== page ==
For most novice or casual genealogists, Ancestry.com is the Wikipedia of family history; information is robust, easily accessible and often free. While this resource has opened the genealogical doors for many looking for information on their family history and where they’re from, it can also present a problem for those looking to uncover truth. That’s because Ancestry.com and other sites such as FamilySearch.org, WikiTree.com and myheritage.com provide user-entered records, called Ancestry Member Trees. Other sites call them Family Trees usually. While the idea of pooling genealogical resources sounds compelling, the truth of the matter is that these trees are often inaccurate.

In a recent article for the Jersey Journal, Daniel Klein describes the problem stemming from Ancestry.com’s Ancestry Member Trees.  In Klein’s experience, an Ancestry.com search for his own family presents several egregious member trees. Of note, one Ancestry Member Tree lists his great-great grandfather born in 1858 and dying in 1859 of infantile cholera. This is likely because a novice genealogist used reputable data like the U.S. Census, but applied it to the wrong person. While their motives were likely harmless, untrained researchers may not have the innate discretion and skepticism of someone extensively trained in genealogy.

Of course, we cannot eliminate valuable resources like Ancestry.com, FamilySearch.org, WikiTree.com or other online genealogical databases. What we can do is become more discerning about the information we find. Like good scientists, we must take collected data and cross-reference, cross-check and validat it before accepting it as truth.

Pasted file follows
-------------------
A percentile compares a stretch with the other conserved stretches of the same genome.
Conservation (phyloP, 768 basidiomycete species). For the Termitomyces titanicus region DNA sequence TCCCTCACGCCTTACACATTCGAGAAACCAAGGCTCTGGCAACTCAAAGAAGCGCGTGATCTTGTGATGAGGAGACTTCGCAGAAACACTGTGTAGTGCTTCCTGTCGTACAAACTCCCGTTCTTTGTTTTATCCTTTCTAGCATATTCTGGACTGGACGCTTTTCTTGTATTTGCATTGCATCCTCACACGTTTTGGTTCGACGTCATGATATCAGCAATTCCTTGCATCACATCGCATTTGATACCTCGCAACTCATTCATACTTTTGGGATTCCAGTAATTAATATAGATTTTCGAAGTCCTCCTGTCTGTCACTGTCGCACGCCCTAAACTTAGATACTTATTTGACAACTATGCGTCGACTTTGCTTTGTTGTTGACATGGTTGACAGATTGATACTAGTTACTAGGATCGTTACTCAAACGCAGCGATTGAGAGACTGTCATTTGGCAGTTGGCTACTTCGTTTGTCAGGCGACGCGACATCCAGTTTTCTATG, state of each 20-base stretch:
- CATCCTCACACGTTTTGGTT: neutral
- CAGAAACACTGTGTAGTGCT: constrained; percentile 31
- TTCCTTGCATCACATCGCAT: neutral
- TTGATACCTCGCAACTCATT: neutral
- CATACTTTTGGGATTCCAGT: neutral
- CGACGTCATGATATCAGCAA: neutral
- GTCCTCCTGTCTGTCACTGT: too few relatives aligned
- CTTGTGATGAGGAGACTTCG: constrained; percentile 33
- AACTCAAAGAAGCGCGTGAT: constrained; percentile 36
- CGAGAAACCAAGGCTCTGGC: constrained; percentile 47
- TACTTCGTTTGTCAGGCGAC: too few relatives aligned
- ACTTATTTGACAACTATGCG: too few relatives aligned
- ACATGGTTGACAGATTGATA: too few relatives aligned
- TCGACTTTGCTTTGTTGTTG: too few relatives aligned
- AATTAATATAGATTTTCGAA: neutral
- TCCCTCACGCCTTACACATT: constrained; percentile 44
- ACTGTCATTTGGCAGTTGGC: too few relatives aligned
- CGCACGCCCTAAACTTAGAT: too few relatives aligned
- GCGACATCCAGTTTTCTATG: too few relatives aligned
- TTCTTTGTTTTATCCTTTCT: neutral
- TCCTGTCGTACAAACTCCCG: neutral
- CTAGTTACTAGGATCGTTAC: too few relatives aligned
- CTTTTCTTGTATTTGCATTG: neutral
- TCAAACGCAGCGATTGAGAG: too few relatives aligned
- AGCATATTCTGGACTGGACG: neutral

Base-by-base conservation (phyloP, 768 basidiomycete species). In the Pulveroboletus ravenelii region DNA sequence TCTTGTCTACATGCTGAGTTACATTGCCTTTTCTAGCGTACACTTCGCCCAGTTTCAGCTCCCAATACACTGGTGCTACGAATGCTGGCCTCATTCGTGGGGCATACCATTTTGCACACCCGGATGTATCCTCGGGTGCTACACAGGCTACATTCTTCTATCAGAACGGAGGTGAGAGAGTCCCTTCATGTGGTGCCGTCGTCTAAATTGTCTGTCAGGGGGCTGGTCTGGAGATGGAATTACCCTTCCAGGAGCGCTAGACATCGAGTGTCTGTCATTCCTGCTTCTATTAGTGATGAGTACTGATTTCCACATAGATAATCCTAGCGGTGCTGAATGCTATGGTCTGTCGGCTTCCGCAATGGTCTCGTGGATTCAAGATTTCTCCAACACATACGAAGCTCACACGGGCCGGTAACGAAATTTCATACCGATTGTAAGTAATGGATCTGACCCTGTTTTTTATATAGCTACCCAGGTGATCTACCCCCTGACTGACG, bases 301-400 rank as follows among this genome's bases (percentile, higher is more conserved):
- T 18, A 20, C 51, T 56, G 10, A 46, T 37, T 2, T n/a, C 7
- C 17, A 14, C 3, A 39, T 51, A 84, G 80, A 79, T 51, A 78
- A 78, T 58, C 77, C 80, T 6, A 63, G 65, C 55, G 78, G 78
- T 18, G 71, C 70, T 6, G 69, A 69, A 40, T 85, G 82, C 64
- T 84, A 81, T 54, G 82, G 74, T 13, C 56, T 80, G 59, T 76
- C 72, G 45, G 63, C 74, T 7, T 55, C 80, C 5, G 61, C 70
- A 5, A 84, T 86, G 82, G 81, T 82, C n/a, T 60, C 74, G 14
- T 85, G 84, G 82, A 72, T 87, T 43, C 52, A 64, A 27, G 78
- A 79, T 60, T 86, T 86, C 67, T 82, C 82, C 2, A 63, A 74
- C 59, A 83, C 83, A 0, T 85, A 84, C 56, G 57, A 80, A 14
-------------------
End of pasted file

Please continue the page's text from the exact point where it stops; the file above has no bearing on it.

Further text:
Ancestry Member Trees (and other similar online resources) pose a very real problem for genealogists. At Price and Associates, Inc. we frequently find erroneous information in family trees that our clients have already accepted as complete and correct. In fact, we recently worked for a California client to compile pedigrees to add to his ancestral file. Through Ancestry.com, we found two of the client’s family trees – an exciting discovery! Unfortunately, we determined shortly that both trees were erroneous, leaving us back where we started.

As genealogists, we love the idea that family history is becoming more accessible to hobby and novice researchers looking to discover information about their ancestors. That said, we encourage those researchers to be discriminating of the information they find – they may be discovering a “family” that’s not theirs at all!